And yet, as much as we criticized the bars, we loved them. They were exciting. They were full of sexual energy and potential romance. For someone like me, marginalized and introverted, the experience of belonging to an exclusive, secret community was even more intoxicating than the beers we were encouraged to drink. I would go to Sporters with my gay male friends on Thursday nights after we had finished laying out that week’s edition of Gay Community News. I would go to The Saints on Wednesdays and Saturdays. There was always that moment, at the height of the dancing and flirting, when I felt simply ecstatic, in love with everyone there.
For years, Gay Community News was the only listing in the telephone book under “gay”; we fielded calls of every sort, from advice for the lovelorn to suicidal teenagers.
That the event that marks the beginning of the modern LGBTQ movement took place at a bar—and a particularly seedy one—is hardly surprising. Many of the queer folk involved in the riot were the most marginalized among us—drag queens, trans women, hustlers, butch dykes, street people, many of them people of color. Bar patrons generally included closeted people from many walks of life, whose livelihoods and families would be utterly wrecked if their arrests were publicized (which they often were, leading to not a few suicides). The raid on the Stonewall was not the first raid any of them had experienced. It was not the first time they’d faced arrest, beating, public humiliation. The Stonewall riot was not the first time bar patrons had resisted arrest, either, but it was the first time the resistance caught fire. The riot against the police lasted three days, and it drew in people from the neighborhood and around the city. It sparked a movement.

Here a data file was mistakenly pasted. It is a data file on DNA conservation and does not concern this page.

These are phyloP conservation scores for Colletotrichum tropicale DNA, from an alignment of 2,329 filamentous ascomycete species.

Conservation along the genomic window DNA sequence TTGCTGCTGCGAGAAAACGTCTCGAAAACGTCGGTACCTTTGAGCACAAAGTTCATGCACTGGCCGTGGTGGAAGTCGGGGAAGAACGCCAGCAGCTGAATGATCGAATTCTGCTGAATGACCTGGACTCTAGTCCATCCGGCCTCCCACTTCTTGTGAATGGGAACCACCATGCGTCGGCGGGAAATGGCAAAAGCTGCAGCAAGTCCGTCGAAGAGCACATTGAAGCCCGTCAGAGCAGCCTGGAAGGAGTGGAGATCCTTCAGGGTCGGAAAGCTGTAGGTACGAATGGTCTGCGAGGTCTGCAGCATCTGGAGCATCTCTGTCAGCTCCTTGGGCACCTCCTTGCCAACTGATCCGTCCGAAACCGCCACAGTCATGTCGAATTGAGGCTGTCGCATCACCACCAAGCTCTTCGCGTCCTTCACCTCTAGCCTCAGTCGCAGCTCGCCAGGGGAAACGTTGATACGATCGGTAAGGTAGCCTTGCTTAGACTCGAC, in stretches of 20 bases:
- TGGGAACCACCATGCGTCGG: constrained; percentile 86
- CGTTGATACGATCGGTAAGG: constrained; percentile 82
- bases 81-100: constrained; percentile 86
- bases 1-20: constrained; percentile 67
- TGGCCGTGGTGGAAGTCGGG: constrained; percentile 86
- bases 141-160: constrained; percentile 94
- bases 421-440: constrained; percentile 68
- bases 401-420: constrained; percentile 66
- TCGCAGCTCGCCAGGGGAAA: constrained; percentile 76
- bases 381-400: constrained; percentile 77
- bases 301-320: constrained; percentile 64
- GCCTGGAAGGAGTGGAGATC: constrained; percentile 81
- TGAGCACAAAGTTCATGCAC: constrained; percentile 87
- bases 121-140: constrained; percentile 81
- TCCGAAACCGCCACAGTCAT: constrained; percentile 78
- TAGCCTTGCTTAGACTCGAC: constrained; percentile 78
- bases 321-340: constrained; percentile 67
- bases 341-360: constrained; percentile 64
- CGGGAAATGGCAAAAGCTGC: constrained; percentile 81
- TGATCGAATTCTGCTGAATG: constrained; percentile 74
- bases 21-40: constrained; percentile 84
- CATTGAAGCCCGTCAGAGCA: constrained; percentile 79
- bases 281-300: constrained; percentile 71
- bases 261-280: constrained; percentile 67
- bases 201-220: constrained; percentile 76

Timing is everything. As queer leader Urvashi Vaid has pointed out, “Stonewall has to be placed within the times and politics of the 1960s—civil rights, black power, feminist emergence, sexual liberation, rock and roll and drugs and anti-establishment culture on the one hand, and massive white nationalism, state-sponsored assassinations of black leadership, the murders of two Kennedys in one decade” on the other. The queer groups that organized after Stonewall no longer had secretive, incomprehensible names—Mattachine Society, Daughters of Bilitis—as had those founded in the 1950s. Instead they had names like Gay Liberation Front (GLF). In Gay Community News’s Stonewall tenth anniversary issue, Lee Swislow (now former executive director of gay legal advocacy group GLAD; then activist-around-town) wrote about the impact GLF’s name had on her: “At some point I heard about Stonewall in New York and about gay people getting together to start the GLF. There were a lot of different liberation fronts then, inspired by Vietnam’s National Liberation Front. I pretty much felt I should support anyone who was radical enough to name their group after the NLF.” Not to mention, to include the word “gay” in the name. For years, Gay Community News was the only listing in the telephone book under “gay”; we fielded calls of every sort, from advice for the lovelorn to suicidal teenagers.